Synthesis of ATP by Oxidative Phosphorylation

Mitochondria use energy extracted from the chemical bonds of nutrients to generate a proton gradient across the inner membrane. This proton gradient drives the F1F0 ATP synthase to synthesize ATP from ADP and inorganic phosphate. Enzymes in the inner membrane and matrix cooperate with pumps, carriers, and electron transport proteins in the inner membrane to move electrons, protons, and other energetic intermediates across the impermeable inner membrane. This is a classic chemiosmotic process (see Fig. 11-1).

Mitochondria receive energy-yielding chemical intermediates from two ancient metabolic pathways, glycolysis and fatty acid oxidation (Fig. 19-4), that evolved in the common ancestor of living things. Both pathways feed into the equally ancient citric acid cycle of energy-yielding reactions in the mitochondrial matrix:

Breakdown of acetyl-CoA during one turn of the citric acid cycle produces three molecules of NADH, one molecule of FADH2, and two molecules of carbon dioxide. Energetic electrons donated by NADH and FADH2 drive an electron transport pathway in the inner mitochondrial membrane that powers a chemiosmotic cycle to produce ATP (Fig. 19-5). Electrons use two routes to pass through three protein complexes in the inner mitochondrial membrane. Starting with NADH, electrons pass through complex I to complex III to complex IV. Electrons from FADH2 pass through complex II to complex III to complex IV. Along both routes, energy is partitioned off to transfer multiple protons (at least 10 electrons per NADH oxidized) across the inner mitochondrial membrane from the matrix to the inner membrane space. The resulting electrochemical gradient of protons drives ATP synthesis (see Fig. 8-5).


Figure 19-5 chemiosmotic cycle of the respiratory electron transport chain and atp synthase. a, left panel, A mitochondrion for orientation. Right panel, The electron transport system of the inner mitochondrial membrane. Note the pathway of electrons through the four complexes (red and yellow arrows) and the sites of proton translocation between the matrix to the intermembranous space (black arrows). The stoichiometry is not specified, but at the last step, four electrons are required to reduce oxygen to water. ATP synthase uses the electrochemical proton gradient produced by the electron transport reactions to drive ATP synthesis. B, The available atomic structures of the electron transport chain are shown. In the cytochrome bc1 complex III, the 3 of 11 mitochondrial subunits used by bacteria are shown as ribbon models. The supporting subunits found in mitochondria are shown as cylinders. The four subunits of complex IV encoded by the mitochondrial genome are shown as ribbon models. They form the functional core of the complex, which is supported by additional subunits shown as cylinders. See Figure 8-4 for further details of ATP synthase (complex V).

(B, Images of complex III and complex IV courtesy of M. Saraste, European Molecular Biology Laboratory, Heidelberg, Germany. Reference: Zhang Z, Huang L, Schulmeister VM, et al: Electron transfer by domain movement in cytochrome bc1. Nature 392:677–684, 1998. PDB file: 1BCC. Reference: Yoshikawa S, Shinzawα-Itoh K, Nakashima R, et al: Redox-coupled crystal structural changes in bovine heart cytochrome c oxidase. Science 280:1723–1729, 1998. PDB file: 2OCC.)

This process is called oxidative phosphorylation, since molecular oxygen is the sink for energy-bearing electrons at the end of the pathway and since the reactions add phosphate to ADP. Eukaryotes that live in environments with little or no oxygen use other acceptors for these electrons and produce nitrite, nitric oxide, or other reduced products rather than water. Oxidative phosphorylation is understood in remarkable detail, thanks to atomic structures of ATP synthase and three of the four electron transfer complexes. Nuclear genes encode most of the protein subunits of these complexes, but mitochondrial genes are responsible for a few key subunits.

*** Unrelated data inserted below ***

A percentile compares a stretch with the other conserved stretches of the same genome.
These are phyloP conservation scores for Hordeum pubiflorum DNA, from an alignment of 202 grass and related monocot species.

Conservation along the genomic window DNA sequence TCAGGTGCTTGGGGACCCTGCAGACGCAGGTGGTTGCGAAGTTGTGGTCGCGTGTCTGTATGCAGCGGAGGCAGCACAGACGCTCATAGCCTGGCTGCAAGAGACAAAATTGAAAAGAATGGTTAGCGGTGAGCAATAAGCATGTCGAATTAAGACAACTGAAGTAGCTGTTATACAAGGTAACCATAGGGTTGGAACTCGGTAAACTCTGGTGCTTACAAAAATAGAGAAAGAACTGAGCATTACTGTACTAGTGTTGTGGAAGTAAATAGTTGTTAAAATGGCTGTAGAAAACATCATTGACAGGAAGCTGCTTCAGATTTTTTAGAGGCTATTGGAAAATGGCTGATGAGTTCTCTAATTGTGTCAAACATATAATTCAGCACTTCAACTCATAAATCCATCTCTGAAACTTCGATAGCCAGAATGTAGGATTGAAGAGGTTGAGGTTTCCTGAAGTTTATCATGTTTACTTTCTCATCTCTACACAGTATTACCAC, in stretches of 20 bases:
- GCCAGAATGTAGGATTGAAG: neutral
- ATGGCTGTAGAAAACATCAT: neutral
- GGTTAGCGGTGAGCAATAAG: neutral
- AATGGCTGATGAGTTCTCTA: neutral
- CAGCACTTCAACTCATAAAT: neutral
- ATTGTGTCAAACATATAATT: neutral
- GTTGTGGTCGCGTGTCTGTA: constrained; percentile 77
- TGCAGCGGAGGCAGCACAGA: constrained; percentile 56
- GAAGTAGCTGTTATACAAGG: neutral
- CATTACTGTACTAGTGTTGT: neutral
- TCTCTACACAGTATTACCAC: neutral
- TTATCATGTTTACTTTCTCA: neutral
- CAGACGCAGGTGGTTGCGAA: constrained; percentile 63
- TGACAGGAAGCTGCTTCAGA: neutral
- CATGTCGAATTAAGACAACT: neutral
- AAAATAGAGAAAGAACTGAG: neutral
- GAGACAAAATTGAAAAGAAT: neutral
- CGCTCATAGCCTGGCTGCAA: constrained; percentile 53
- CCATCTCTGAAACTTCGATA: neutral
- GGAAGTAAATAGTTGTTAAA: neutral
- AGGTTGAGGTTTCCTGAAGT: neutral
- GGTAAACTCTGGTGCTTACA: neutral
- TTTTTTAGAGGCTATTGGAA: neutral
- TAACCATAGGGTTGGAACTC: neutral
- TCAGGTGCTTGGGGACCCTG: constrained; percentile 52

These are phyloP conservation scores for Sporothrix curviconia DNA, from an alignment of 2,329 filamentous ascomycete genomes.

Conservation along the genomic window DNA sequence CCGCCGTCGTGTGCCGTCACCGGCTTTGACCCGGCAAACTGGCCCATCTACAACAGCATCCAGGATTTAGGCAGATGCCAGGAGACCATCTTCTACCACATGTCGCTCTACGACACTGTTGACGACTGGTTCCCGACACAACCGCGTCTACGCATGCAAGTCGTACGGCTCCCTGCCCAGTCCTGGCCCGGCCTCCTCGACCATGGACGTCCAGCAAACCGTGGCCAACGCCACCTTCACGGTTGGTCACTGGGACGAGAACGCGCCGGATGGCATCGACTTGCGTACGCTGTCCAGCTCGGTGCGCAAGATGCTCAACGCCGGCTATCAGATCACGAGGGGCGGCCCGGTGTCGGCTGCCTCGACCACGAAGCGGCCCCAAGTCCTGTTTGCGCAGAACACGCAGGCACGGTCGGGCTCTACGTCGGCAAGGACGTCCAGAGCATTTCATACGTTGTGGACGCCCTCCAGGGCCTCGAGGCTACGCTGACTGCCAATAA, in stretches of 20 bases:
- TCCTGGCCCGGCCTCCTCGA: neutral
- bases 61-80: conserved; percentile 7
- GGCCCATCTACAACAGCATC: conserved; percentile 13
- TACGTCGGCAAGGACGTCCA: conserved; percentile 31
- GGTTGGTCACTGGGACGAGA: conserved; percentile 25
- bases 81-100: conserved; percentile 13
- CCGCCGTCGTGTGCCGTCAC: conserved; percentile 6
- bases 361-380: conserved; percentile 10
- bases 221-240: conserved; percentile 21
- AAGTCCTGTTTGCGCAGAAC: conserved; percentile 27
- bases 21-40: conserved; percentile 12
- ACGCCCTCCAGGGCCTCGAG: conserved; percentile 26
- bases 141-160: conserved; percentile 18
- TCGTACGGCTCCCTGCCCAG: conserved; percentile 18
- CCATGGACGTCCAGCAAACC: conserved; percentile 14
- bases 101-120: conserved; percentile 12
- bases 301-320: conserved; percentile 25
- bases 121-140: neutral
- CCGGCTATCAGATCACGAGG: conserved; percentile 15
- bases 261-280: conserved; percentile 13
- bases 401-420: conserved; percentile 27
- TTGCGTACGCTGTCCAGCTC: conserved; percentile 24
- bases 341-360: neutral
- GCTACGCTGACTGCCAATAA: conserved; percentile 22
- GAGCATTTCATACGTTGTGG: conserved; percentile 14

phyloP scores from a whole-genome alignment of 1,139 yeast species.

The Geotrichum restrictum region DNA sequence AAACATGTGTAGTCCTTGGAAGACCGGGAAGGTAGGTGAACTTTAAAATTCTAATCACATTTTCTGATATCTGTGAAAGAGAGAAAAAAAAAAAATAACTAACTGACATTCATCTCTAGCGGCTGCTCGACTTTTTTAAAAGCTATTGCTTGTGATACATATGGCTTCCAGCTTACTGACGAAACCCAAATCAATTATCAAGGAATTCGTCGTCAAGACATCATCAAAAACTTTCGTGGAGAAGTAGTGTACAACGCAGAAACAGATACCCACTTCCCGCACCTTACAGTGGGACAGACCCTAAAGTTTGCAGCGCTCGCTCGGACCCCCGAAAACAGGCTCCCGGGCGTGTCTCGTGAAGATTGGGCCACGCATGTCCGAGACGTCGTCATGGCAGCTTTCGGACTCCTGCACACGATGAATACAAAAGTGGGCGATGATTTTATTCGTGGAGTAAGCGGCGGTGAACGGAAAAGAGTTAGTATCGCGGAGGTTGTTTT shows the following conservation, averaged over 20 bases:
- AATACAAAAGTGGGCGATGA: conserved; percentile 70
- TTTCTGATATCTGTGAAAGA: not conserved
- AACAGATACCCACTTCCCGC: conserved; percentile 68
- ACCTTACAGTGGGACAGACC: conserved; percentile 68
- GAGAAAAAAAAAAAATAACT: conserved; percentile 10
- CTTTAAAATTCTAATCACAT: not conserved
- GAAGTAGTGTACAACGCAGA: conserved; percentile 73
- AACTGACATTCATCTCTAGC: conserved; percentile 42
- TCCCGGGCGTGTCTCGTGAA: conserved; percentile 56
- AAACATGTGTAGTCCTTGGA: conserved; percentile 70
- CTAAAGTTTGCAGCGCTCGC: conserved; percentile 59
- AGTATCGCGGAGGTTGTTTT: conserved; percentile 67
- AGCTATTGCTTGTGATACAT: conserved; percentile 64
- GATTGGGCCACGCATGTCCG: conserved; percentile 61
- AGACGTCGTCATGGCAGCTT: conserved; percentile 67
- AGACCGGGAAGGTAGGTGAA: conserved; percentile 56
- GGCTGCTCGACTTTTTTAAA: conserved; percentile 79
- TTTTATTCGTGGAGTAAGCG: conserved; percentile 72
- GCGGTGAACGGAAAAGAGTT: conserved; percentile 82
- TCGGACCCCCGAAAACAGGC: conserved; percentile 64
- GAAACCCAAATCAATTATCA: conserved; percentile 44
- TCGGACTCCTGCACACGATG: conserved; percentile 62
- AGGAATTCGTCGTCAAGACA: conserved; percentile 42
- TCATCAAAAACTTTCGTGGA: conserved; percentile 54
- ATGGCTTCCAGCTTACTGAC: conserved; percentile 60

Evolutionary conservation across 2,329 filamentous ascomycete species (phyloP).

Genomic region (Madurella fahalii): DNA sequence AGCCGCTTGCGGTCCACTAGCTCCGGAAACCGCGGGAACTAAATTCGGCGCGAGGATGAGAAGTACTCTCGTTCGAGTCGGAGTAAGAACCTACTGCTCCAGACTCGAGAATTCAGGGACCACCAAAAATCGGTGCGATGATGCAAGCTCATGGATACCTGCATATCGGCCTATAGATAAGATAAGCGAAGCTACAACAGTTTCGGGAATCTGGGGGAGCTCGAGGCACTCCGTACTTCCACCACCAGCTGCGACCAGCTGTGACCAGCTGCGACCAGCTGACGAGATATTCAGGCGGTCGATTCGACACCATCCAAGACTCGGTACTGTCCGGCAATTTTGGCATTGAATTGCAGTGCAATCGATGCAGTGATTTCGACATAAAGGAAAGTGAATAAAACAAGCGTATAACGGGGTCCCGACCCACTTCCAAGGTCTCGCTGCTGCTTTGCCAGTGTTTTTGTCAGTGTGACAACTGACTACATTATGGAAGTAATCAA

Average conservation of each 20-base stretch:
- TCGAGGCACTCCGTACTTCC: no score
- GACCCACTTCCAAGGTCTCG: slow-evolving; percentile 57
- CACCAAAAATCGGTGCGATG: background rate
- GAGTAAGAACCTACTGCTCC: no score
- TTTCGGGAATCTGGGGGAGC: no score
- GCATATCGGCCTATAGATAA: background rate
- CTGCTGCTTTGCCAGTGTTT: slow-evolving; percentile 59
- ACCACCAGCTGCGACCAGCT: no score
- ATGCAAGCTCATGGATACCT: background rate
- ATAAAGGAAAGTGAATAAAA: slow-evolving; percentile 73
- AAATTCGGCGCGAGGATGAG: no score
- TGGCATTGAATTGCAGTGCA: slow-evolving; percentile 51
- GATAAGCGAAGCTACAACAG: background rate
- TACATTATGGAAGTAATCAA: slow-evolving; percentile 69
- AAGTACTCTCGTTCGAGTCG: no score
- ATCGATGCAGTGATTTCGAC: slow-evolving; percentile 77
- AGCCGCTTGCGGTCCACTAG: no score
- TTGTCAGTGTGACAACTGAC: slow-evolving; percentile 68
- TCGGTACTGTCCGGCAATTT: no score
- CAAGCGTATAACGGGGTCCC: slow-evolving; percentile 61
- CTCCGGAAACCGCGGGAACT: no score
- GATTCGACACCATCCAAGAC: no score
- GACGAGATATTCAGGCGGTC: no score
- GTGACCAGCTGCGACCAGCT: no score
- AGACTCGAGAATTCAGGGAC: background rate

Bacteria and mitochondria share homologous proteins for the key steps in oxidative phosphorylation (Fig. 19-2), but the machinery in mitochondria is usually more complex. Thus, bacteria are useful model systems with which to study the common mechanisms. Plasma membranes of bacteria and inner membranes of mitochondria have equivalent components, and the bacterial cytoplasm corresponds to the mitochondrial matrix (Fig. 19-2).

Energy enters this pathway in the form of electrons that are produced when NADH is oxidized to NAD+, releasing one H+ and two electrons (Fig. 19-5). If the proton and electrons were to combine immediately with oxygen, their energy would be lost as heat. Instead, these high-energy electrons are separated from the protons and then passed along the electron transport pathway before finally recombining to reduce molecular oxygen to form water. Along the pathway, electrons associate transiently with a series of oxidation/reduction acceptors, generally metal ions associated with organic cofactors, such as hemes in cytochromes and iron-sulfur centers (2Fe2S) and copper centers in complex IV. Electrons move along the transport pathway at rates of up to 1000s−1. To travel at this rate through a transmembrane protein complex spanning a 35-nm lipid bilayer, at least three redox cofactors are required in each complex, because the efficiency of quantum mechanical tunneling of electrons between redox cofactors falls off rapidly with distance. Two cofactors, even with optimal orientation, would be too slow.

Step by step, electrons give up energy as they move along the transport pathway. In three complexes along the pathway, this energy is used to pump protons from the matrix to the inner membrane space. This establishes an electrochemical proton gradient across the inner mitochondrial membrane that is used by ATP synthase to drive ATP production. Direction is provided to the movements of electrons by progressive increases in the electron affinity of the acceptors. The final acceptor, oxygen (at the end of the pathway), has the highest affinity.

The first component of the electron transport pathway is called complex I